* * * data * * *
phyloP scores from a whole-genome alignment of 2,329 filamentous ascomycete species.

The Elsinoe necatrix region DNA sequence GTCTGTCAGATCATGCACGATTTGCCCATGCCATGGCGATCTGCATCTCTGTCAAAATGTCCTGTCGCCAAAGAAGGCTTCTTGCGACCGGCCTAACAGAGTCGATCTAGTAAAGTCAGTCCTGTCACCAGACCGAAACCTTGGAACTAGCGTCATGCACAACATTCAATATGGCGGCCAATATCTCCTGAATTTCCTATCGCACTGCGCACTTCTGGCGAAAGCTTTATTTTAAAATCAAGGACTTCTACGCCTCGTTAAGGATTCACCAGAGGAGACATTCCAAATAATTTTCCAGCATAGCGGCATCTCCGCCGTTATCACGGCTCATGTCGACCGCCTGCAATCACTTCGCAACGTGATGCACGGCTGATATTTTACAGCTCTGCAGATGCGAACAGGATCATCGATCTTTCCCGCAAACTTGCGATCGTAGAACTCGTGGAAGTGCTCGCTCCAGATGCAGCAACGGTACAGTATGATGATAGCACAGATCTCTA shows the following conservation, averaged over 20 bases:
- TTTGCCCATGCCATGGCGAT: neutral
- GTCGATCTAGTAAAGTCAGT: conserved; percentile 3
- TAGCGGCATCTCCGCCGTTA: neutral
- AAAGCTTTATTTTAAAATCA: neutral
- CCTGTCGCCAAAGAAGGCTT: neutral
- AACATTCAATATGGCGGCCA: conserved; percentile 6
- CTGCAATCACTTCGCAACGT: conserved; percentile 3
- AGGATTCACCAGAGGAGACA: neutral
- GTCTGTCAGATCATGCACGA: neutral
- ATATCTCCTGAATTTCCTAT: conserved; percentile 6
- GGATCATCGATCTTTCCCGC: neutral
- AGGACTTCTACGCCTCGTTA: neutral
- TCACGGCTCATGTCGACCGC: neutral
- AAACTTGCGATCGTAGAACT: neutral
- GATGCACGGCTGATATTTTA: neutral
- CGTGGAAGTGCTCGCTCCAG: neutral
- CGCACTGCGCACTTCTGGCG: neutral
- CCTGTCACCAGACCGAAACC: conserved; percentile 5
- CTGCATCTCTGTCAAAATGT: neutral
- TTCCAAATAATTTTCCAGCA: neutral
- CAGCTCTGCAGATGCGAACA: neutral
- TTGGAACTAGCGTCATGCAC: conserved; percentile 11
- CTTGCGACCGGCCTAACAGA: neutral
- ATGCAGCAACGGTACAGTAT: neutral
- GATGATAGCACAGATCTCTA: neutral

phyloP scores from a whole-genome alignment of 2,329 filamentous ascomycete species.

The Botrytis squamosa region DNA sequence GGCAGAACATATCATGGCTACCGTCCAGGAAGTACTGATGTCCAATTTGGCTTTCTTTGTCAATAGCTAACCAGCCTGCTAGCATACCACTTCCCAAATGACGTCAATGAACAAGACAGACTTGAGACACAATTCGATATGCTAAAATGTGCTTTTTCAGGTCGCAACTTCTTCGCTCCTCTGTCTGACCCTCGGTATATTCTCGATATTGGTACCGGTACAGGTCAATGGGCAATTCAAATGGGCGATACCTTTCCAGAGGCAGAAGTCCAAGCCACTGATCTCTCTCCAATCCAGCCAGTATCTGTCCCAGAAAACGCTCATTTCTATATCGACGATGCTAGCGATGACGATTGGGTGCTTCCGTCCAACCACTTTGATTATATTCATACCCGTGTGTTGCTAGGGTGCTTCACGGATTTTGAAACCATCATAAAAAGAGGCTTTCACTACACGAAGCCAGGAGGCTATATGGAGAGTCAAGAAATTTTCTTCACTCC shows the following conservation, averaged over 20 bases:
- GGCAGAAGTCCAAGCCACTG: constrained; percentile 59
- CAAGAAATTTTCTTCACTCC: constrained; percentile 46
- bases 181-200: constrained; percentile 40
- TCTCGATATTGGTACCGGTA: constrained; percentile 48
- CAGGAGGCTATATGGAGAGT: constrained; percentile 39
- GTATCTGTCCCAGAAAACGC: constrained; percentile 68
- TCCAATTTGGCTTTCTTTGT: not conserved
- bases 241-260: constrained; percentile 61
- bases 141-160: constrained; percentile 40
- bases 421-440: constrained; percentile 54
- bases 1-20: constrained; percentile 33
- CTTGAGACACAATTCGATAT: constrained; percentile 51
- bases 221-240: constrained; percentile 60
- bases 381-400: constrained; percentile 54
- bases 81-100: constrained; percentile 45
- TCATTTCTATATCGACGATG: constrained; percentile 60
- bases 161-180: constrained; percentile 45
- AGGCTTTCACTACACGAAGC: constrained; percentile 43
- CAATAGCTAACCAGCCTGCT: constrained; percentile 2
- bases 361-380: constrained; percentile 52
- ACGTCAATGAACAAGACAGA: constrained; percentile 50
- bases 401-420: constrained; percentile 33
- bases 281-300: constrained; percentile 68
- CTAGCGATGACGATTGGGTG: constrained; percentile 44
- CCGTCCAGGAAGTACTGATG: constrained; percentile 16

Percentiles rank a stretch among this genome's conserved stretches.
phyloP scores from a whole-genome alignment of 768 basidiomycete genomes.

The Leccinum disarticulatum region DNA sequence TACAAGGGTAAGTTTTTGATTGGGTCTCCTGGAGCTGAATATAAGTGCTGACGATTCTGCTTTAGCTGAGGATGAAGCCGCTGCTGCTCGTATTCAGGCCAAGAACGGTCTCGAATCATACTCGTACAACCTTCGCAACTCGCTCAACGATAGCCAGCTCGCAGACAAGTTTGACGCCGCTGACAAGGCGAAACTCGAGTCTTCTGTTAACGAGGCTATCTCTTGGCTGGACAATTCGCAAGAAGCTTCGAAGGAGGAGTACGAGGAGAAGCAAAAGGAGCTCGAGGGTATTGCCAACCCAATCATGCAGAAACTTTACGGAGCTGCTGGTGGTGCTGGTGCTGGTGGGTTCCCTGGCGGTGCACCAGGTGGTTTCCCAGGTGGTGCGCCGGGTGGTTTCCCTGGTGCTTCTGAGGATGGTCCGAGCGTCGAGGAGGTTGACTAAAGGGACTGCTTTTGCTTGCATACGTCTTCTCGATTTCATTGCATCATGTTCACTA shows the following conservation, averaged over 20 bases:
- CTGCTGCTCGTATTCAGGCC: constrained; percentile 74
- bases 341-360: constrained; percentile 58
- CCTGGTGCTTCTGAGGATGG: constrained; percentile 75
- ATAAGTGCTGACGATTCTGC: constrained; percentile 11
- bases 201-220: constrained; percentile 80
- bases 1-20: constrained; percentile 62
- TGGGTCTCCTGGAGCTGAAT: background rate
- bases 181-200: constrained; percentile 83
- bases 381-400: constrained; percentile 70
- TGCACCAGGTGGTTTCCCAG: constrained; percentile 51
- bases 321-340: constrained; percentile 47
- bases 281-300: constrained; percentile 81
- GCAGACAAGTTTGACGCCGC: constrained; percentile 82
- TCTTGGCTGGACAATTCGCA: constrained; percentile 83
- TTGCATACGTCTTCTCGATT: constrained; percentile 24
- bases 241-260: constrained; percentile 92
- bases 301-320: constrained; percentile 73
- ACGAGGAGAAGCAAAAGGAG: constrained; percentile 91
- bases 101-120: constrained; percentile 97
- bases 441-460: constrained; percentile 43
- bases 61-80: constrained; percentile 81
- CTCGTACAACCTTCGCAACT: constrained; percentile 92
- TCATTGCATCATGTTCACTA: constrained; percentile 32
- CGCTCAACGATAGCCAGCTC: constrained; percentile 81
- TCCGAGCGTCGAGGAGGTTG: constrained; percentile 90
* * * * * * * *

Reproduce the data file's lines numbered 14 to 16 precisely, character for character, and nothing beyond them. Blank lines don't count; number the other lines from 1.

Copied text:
- AGGACTTCTACGCCTCGTTA: neutral
- TCACGGCTCATGTCGACCGC: neutral
- AAACTTGCGATCGTAGAACT: neutral